Pennyroyal Farm is committed to sustainability and modern farming practices. It was conceived as a minimum-waste farm and takes into consideration sustainable design—from constructing solar panels on the barn to ensuring the size of the herd would produce enough manure to be converted into compost for fertilizing the vineyards. Leading the vision for the next generation, Sarah Cahn Bennett sees the vineyard, dairy farming, poultry, egg, fiber, fodder, wine, and other food production as essential to the long-term health of farmland. In addition to improving soil health and carbon sequestration, all 23 acres of vineyard are certified Fish Friendly Farming. With all of these activities taking place, we strive to be a regenerative vineyard in the mold of a traditional old-time American farm, and our wines reflect this dream.

 Pennyroyal Farm Vineyard


Sarah’s parents, Ted Bennett and Deborah Cahn of Navarro Vineyards, started farming wine grapes in the Anderson Valley in 1973. For years, the family owned an undeveloped 100-acre parcel in Boonville, that was primarily used as a hayfield.

Pennyroyal Farm’s vineyard was planted in 2008 and 2009 with 23 acres of Sauvignon Blanc and Pinot Noir. The Sauvignon Blanc vines we planted are ENTAV clones of 376, 297, and 530, which were only recently available for importation. For our Pinot Noir we selected and planted ENTAV clones 667 and 115.  Our rootstocks include 3309C, SO4, and 110R.  The vineyard is divided into seven blocks since we often vinify every acre as a separate lot to capture the variations in the soil profile. The trellis is the modern “V-top” that Navarro has used for all new or replanted fields in the last decade, so the entire vineyard is capable of being weeded and suckered by Babydoll Southdown sheep.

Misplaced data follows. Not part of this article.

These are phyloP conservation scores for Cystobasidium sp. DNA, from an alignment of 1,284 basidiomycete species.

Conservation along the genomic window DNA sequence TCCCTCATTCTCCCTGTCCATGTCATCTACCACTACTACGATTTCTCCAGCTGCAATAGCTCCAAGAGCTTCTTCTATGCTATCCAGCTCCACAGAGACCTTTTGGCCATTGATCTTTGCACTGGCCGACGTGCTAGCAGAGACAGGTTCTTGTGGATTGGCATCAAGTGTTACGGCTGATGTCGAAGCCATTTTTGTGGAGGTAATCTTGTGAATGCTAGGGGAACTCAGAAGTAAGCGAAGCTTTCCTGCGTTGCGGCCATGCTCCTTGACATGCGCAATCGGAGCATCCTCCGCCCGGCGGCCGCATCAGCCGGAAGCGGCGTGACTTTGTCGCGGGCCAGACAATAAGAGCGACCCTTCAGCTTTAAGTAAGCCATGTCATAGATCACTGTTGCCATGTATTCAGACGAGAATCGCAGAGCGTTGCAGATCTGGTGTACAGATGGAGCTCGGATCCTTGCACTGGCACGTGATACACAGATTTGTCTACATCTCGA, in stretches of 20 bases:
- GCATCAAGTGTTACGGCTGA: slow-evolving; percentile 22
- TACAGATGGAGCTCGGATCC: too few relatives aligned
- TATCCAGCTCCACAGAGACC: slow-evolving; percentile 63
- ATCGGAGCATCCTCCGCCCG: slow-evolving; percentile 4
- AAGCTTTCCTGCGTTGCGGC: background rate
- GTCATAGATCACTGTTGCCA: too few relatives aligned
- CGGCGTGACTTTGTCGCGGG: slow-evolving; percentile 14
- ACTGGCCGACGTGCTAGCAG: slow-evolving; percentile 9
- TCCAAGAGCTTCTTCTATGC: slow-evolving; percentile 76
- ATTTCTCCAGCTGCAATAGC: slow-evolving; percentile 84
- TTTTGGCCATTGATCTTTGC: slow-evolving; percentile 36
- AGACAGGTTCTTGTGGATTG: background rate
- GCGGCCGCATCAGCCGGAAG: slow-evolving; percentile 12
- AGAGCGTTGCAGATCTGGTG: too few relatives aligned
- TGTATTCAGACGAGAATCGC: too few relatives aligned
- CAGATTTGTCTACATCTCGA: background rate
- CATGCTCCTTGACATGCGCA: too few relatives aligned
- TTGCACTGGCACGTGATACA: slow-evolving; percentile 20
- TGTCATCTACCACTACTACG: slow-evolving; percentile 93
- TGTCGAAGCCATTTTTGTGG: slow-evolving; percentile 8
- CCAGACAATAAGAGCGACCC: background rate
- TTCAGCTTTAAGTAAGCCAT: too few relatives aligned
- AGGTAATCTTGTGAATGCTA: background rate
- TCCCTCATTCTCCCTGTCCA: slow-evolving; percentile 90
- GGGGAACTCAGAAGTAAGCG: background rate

The soils at the Boonville farmstead are dramatically different, principally alluvial washes from the adjacent creek with about 12–14% clay and 70% sand, as opposed to our Philo ranch which is 30–36% clay and 45% sand.  The ranches are less than 9.5 miles apart, but Boonville lies 19 miles away from the ocean, vs 10 miles for Philo. Philo also has several distinct sites: lower-elevation fields, and higher, more ocean-influenced sites.  Boonville is essentially a single site, though with a mix of two soil types. Being inland where winters are colder, bud break in Boonville is usually about 10 days after Philo. Daytime temperatures in the summer are higher in Boonville, and the grapes generally mature their crop 10 to 18 days before our Philo fruit is ready.